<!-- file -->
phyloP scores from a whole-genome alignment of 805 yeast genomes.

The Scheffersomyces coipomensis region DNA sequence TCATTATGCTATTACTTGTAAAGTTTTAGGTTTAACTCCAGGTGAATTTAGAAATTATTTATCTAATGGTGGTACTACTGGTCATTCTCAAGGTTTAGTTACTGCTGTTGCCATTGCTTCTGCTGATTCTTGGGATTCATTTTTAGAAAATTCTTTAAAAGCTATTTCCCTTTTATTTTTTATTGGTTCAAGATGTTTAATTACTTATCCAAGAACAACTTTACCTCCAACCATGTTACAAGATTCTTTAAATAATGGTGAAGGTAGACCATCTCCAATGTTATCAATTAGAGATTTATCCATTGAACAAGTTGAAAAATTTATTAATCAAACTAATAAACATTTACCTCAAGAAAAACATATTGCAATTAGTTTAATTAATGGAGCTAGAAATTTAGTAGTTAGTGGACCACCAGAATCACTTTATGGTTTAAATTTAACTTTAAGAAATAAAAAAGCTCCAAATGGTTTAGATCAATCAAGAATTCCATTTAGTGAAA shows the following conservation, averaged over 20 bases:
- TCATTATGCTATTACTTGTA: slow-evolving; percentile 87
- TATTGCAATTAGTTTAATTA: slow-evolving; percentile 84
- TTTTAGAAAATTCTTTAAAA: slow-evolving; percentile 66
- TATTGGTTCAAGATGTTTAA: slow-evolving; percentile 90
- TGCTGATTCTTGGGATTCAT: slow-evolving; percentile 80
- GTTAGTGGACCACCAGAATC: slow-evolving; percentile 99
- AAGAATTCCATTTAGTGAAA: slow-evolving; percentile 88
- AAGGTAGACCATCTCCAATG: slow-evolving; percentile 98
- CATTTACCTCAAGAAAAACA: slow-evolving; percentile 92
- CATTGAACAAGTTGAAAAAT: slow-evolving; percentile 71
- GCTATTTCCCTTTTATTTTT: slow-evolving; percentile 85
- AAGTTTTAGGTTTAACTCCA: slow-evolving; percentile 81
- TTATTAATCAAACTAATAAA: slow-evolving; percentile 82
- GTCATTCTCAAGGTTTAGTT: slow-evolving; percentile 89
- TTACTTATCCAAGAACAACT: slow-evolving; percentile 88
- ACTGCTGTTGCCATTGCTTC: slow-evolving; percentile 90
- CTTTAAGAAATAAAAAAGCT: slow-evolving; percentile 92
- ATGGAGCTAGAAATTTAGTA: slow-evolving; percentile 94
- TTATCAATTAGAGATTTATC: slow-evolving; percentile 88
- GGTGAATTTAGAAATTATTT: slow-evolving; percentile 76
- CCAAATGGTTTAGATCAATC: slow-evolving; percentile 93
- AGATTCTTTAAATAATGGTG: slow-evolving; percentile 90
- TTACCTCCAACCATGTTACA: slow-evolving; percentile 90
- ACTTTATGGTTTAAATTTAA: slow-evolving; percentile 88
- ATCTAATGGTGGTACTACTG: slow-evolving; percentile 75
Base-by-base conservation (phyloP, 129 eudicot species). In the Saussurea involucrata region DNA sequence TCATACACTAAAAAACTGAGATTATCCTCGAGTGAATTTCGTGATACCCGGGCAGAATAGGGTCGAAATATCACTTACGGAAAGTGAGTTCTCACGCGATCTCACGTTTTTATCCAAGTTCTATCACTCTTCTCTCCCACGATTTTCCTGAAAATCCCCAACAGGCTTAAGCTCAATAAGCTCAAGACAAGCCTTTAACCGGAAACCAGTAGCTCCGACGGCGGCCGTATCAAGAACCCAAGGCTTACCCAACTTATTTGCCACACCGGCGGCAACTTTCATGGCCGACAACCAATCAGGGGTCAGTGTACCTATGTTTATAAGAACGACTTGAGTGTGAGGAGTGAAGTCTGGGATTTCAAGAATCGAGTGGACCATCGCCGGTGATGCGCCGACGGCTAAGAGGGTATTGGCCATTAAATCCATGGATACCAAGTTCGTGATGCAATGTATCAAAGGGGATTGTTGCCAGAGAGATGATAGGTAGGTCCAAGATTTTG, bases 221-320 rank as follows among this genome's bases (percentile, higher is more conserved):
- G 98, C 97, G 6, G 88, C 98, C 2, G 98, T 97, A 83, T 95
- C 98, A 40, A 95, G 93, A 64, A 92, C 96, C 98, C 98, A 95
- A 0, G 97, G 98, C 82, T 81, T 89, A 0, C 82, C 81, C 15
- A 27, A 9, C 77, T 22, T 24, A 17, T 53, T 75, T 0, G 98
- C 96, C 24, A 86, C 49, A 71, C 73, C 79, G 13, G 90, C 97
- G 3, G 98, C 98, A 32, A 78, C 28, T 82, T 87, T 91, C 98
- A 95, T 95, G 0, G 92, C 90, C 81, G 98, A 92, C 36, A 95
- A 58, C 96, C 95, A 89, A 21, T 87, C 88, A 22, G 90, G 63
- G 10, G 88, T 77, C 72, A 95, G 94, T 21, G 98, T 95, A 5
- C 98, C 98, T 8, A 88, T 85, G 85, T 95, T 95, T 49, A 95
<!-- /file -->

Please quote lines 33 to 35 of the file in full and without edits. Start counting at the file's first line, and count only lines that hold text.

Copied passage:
- C 96, C 24, A 86, C 49, A 71, C 73, C 79, G 13, G 90, C 97
- G 3, G 98, C 98, A 32, A 78, C 28, T 82, T 87, T 91, C 98
- A 95, T 95, G 0, G 92, C 90, C 81, G 98, A 92, C 36, A 95